Tesla Fuels $166 Billion Bonanza in a Risky Corner of Finance
(Bloomberg) -- Tesla Inc.’s entry to the S&P 500 may be stoking relentless controversy, but in a specialized market for risk assets the electric-car maker is eliciting cheers all round.
Fueled by the Tesla effect, convertible bonds -- which start life as low-interest debt but can turn into shares if stock prices get high enough -- are poised for one of their best-ever years.
A Bloomberg index of the securities is at an all-time high while U.S. exchange-traded funds that track the assets hold a record $8.2 billion.
Elon Musk’s company is one of the biggest and most-famous issuers of the debt, making up more than 7.5% of the Bloomberg Barclays U.S. Convertible Total Return Index. The eightfold surge in Tesla’s shares this year building up to Monday’s disruptive debut in the S&P 500 has supercharged the value of its outstanding notes.
That has helped to thrust convertibles into the limelight as a lucrative way for investors to allocate to growing businesses in a volatile climate. A market rotation in favor of cyclicals, new energy and healthcare triggered by the coronavirus vaccine has only added to momentum for the asset class amid the biggest borrowing binge in at least a decade.
“It’s become interesting to all types of issuers: Cyclicals, alt-energy and health care are well-represented in the convertibles universe,” said Jim Doolin, senior portfolio manager at Insight Investment Management in New York. “It’s not just the tech names you remember from the dot-com era.”
Just last week ski station operator Vail Resorts Inc. was able to raise about $500 million at 0% for six years in the convertible market. That’s even as S&P Global said it could downgrade the company’s bonds if the virus keeps skiers away during the high season or forces it to shut its resorts.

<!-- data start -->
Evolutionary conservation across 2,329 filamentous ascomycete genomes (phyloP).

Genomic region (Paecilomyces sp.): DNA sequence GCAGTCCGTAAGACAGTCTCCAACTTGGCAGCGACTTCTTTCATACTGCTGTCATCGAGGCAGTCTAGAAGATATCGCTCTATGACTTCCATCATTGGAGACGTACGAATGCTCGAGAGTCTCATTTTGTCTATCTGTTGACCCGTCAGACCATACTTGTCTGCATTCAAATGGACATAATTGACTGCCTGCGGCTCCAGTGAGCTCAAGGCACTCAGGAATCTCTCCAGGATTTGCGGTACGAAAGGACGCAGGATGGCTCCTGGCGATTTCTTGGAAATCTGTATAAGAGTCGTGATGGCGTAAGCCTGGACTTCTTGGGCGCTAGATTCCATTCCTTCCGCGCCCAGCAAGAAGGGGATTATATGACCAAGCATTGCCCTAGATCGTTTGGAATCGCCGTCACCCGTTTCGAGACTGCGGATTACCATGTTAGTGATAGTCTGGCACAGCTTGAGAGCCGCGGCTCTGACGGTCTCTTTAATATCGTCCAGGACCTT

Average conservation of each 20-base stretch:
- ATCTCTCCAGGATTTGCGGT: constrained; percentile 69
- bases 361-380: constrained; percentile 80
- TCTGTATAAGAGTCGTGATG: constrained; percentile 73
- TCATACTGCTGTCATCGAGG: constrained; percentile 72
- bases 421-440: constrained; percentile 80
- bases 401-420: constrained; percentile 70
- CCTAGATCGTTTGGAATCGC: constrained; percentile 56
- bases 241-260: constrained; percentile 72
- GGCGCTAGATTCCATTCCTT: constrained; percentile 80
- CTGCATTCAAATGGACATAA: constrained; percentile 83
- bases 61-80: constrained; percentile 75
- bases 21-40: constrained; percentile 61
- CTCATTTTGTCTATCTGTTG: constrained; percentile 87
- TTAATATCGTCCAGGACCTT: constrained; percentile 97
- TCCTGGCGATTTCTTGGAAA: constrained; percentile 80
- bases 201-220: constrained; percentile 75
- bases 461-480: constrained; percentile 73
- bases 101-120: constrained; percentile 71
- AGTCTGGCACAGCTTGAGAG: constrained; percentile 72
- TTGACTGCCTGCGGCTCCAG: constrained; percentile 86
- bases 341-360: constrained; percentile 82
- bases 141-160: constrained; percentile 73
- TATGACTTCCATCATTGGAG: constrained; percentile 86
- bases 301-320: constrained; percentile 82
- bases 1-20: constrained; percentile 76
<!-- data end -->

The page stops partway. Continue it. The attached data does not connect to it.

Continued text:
Fresh issuance and rising investor interest mean the value of outstanding convertible debt in the U.S. is up $166 billion in 2020 to $400 billion, according to data compiled by Bloomberg. The total return index gained 49.44% in the year through Friday, just over a percentage point short of its record return of 50.72% posted in 2009.
Investors at private wealth managers and institutions that may have once dismissed the securities as too arcane are suddenly making inquiries, according to Doolin and co-manager Frank Campana, who ran a convertible-arbitrage hedge fund in Greenwich, Connecticut, before moving to Insight.
Convertible bonds are designed to offer investors like these many of the features of a bond but also the possibility of owning the underlying shares of a company -- if it reaches a certain level of success. For the borrower, who usually has discretion over whether to convert, they are a route to cheaper funding.
For example, Tesla’s first convertible was a $600 million issue in May 2013 with a conversion price of $124.52. Shares at the time were trading at about $92.50. The company was unprofitable, not rated by any of the major ratings companies and using a chunk of the cash to repay a loan, but it successfully boosted the size of the deal and borrowed at 1.5%.
The risk for both borrower and lender is that corporate growth can be sporadic and stock moves volatile, and some companies never achieve the share price needed to convert. That means securities remain debt on the balance sheet of a business with stalled growth and thin resources to repay investors.
For now, the prospect of the global economy re-opening at some point in 2021 has been diminishing those kinds of risks and has acted as a tailwind for convertible bonds across the board.
At Insight, Campana and Doolin have the biggest long exposure to convertible bonds in their fund since before March’s meltdown, even though they’re braced for setbacks in the race to vaccinate the world.
“In spite of hiccups the vaccine is coming and the reopening trades will work,” said Doolin.
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